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Open Access Publications from the University of California

Parks Stewardship Forum

UC Berkeley

Emerging policy opportunities for United States–Canada transboundary connectivity conservation

  • Author(s): Beazley, Karen F.
  • Oppler, Gabriel
  • Heffner, Leanna R.
  • Levine, Jessica
  • Poe, Aaron
  • Tabor, Gary
  • et al.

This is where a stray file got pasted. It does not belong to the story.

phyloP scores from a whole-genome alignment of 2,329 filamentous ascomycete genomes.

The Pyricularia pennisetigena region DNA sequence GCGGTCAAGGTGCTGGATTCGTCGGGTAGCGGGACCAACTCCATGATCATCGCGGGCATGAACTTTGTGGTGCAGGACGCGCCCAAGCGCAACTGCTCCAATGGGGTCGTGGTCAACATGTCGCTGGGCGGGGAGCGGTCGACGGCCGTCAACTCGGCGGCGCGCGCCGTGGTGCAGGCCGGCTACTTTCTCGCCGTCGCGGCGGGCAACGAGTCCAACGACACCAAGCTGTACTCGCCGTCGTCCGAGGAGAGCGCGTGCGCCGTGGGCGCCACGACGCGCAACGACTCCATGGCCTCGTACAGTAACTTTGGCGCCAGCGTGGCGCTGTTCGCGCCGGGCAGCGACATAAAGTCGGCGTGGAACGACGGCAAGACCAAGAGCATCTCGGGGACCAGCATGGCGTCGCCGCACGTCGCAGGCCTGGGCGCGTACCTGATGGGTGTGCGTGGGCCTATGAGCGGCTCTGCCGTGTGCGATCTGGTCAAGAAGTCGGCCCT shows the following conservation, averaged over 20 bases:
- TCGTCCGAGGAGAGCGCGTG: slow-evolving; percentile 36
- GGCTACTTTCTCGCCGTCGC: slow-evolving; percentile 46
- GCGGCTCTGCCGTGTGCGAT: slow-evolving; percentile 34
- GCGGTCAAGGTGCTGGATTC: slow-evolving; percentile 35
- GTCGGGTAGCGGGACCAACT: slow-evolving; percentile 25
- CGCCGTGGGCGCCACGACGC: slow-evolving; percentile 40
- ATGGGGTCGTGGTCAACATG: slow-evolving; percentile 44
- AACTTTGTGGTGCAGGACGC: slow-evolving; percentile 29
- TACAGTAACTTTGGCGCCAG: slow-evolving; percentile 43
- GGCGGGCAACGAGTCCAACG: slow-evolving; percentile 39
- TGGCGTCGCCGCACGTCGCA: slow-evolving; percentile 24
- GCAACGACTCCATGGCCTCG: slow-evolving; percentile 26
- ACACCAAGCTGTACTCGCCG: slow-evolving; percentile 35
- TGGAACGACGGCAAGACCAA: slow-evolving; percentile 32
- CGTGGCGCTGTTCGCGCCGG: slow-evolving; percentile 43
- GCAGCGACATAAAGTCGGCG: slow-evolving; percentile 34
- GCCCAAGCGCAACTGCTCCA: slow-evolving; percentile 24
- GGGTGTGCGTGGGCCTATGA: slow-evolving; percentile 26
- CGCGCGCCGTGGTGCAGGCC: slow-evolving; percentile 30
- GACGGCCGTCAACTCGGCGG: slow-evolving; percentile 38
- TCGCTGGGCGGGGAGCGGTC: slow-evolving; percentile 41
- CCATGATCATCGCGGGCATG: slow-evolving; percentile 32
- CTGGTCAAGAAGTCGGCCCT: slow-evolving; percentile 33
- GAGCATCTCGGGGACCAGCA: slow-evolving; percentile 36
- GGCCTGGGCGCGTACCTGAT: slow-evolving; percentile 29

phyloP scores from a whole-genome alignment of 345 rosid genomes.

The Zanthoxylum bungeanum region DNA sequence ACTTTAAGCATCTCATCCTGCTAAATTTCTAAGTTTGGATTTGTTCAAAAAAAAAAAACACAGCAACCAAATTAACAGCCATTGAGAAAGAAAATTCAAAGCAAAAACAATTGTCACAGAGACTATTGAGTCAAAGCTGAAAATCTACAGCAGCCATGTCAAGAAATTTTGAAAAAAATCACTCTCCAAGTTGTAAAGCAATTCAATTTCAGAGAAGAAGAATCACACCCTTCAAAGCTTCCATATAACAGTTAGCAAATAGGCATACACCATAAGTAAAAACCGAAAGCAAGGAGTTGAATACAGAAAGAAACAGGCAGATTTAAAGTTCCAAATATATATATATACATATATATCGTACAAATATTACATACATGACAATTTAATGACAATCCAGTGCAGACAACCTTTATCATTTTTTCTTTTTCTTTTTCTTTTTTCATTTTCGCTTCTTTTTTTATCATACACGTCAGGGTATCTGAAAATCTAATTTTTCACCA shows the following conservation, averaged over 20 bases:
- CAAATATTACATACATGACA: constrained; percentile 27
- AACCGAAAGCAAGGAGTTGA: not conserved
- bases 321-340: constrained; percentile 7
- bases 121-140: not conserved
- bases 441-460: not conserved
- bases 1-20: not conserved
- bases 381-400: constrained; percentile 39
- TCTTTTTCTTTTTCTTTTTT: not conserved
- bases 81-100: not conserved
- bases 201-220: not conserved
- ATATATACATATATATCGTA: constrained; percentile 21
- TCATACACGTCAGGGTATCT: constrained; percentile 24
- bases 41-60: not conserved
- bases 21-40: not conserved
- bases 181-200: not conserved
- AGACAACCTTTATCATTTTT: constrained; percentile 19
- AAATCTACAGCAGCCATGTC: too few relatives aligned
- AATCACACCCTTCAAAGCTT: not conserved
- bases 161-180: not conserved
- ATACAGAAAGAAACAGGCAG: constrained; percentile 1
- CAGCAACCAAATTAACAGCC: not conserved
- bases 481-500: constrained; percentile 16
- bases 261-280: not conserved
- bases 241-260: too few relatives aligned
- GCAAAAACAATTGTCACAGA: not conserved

In response to recent alignment of political leadership in Canada and the United States with respect to global nature conservation imperatives, a nascent and intentional dialogue has emerged on transboundary connectivity conservation between the two countries. In February and April 2021, two meetings were remotely convened, bringing together more than 160 participants from key government agencies, non-governmental organizations and Indigenous Nations engaged in conservation in both countries. Participants generated 25 concrete ideas for key next steps and 11 broad strategies that, when considered together, comprise 11 priority policy directions. Among these, four core policy imperatives include (1) prioritizing opportunities to coordinate within and among Indigenous communities, (2) creating formalized memorandums of understanding (MOUs) and funding commitments between the US and Canada, (3) mainstreaming connectivity into sectors and society, and (4) initiating systemwide changes in governance and economic structures. Together, these policy directions represent important strategies at this crucial inflection point. Only rarely are nations given historic policy alignment opportunities to redefine and reinvigorate their common conservation goals. Particularly salient is the drive to embrace transboundary connectivity conservation as a nature-based solution to climate change adaptation. We see this dialogue as a beginning in securing the peace that defines two countries and numerous Indigenous Nations that are inextricably linked by ecology and culture.

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